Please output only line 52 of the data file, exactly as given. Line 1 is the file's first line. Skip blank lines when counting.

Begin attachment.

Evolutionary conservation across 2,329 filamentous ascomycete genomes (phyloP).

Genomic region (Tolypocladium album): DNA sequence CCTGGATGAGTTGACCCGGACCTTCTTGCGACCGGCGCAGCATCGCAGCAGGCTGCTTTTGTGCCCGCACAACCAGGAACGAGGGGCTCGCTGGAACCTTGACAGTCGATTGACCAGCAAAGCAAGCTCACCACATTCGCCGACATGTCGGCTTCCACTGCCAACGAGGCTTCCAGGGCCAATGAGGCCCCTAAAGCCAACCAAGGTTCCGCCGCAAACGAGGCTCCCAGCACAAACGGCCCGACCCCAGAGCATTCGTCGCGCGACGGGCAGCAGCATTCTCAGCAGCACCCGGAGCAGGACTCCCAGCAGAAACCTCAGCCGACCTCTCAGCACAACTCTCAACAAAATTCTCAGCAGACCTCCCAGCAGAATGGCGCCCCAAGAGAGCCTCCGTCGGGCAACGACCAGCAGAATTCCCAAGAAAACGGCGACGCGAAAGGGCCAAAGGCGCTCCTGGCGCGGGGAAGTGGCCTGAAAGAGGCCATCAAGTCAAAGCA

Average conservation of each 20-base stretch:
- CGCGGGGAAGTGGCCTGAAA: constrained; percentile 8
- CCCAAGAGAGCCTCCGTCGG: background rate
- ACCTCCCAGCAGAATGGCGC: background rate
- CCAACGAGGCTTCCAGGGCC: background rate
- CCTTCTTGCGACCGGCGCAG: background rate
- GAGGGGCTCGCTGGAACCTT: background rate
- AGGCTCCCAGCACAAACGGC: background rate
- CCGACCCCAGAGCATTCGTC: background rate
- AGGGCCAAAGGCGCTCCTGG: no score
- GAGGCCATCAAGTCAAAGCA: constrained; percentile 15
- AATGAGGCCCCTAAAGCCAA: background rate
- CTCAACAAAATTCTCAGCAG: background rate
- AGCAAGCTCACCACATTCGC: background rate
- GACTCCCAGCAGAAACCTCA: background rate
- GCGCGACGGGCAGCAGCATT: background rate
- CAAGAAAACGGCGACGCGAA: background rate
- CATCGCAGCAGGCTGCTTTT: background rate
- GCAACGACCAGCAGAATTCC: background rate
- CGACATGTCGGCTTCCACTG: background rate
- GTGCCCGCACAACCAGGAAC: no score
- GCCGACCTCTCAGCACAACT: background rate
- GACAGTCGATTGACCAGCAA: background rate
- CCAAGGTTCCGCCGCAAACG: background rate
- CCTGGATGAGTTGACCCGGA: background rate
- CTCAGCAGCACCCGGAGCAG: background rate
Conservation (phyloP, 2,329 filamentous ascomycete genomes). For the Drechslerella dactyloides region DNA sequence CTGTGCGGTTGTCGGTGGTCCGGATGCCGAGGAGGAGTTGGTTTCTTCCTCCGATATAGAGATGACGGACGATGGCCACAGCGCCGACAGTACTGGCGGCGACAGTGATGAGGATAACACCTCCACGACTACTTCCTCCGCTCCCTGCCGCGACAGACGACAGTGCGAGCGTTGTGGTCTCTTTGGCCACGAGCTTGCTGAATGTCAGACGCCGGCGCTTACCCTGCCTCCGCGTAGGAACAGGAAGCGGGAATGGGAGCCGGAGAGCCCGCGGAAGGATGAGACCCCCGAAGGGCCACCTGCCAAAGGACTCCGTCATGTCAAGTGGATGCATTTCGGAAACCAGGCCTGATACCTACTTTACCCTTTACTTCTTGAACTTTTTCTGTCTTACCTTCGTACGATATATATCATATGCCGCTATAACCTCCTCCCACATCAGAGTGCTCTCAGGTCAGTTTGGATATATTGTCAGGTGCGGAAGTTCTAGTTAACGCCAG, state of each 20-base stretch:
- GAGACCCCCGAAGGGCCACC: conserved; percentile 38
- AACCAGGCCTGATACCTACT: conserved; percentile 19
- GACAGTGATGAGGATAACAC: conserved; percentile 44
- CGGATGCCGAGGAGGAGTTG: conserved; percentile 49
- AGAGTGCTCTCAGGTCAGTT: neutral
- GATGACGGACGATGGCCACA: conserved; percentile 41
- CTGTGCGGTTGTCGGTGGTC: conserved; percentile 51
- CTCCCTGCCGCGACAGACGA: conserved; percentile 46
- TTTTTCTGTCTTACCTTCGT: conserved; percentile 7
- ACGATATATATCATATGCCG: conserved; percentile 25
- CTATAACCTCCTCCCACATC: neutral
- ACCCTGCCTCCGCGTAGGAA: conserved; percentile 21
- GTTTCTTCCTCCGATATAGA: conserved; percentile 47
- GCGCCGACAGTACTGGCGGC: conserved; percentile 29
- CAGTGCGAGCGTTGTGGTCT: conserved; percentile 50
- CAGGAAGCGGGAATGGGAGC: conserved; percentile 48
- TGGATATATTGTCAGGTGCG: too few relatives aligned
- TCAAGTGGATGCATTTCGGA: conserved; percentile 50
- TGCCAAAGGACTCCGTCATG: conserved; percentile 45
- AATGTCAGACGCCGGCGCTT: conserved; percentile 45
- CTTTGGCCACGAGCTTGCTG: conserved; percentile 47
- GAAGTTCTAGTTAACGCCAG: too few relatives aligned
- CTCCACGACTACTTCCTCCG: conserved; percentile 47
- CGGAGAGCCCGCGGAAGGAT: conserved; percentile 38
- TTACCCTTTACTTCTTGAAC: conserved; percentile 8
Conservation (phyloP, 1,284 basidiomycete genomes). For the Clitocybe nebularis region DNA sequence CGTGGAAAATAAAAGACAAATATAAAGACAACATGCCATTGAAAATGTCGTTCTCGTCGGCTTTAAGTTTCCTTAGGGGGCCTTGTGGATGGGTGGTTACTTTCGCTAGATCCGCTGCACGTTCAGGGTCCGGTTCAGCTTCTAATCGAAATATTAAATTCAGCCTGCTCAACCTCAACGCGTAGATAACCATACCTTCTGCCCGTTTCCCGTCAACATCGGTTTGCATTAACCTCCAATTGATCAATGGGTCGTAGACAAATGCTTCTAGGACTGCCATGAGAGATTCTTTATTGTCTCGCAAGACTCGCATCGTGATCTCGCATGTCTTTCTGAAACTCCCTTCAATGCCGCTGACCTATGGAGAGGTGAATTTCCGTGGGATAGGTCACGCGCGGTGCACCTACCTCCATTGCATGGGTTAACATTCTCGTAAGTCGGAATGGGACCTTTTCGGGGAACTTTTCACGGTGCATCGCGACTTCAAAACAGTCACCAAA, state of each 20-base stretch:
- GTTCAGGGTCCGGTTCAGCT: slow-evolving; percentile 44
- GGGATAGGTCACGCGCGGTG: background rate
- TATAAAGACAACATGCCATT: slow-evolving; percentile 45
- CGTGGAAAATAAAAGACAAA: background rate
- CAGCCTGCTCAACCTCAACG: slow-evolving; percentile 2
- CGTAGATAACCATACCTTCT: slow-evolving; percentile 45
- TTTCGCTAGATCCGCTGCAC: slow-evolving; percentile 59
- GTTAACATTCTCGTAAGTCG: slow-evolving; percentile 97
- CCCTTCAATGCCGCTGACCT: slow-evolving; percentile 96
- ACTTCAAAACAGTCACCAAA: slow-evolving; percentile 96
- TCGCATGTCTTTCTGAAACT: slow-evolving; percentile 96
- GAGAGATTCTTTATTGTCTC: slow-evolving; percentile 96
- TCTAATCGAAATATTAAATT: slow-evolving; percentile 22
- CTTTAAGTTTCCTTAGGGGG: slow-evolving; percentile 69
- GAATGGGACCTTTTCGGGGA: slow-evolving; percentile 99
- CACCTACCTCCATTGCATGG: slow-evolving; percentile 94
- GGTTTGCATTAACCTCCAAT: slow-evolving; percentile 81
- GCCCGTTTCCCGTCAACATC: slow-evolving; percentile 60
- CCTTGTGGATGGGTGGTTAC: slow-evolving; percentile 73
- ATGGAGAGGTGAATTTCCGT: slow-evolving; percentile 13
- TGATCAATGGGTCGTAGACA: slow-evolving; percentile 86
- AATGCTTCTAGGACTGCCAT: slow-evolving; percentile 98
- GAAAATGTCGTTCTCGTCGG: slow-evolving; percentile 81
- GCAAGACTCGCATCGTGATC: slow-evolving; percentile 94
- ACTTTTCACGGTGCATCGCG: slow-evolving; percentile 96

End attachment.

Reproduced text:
- CTCCACGACTACTTCCTCCG: conserved; percentile 47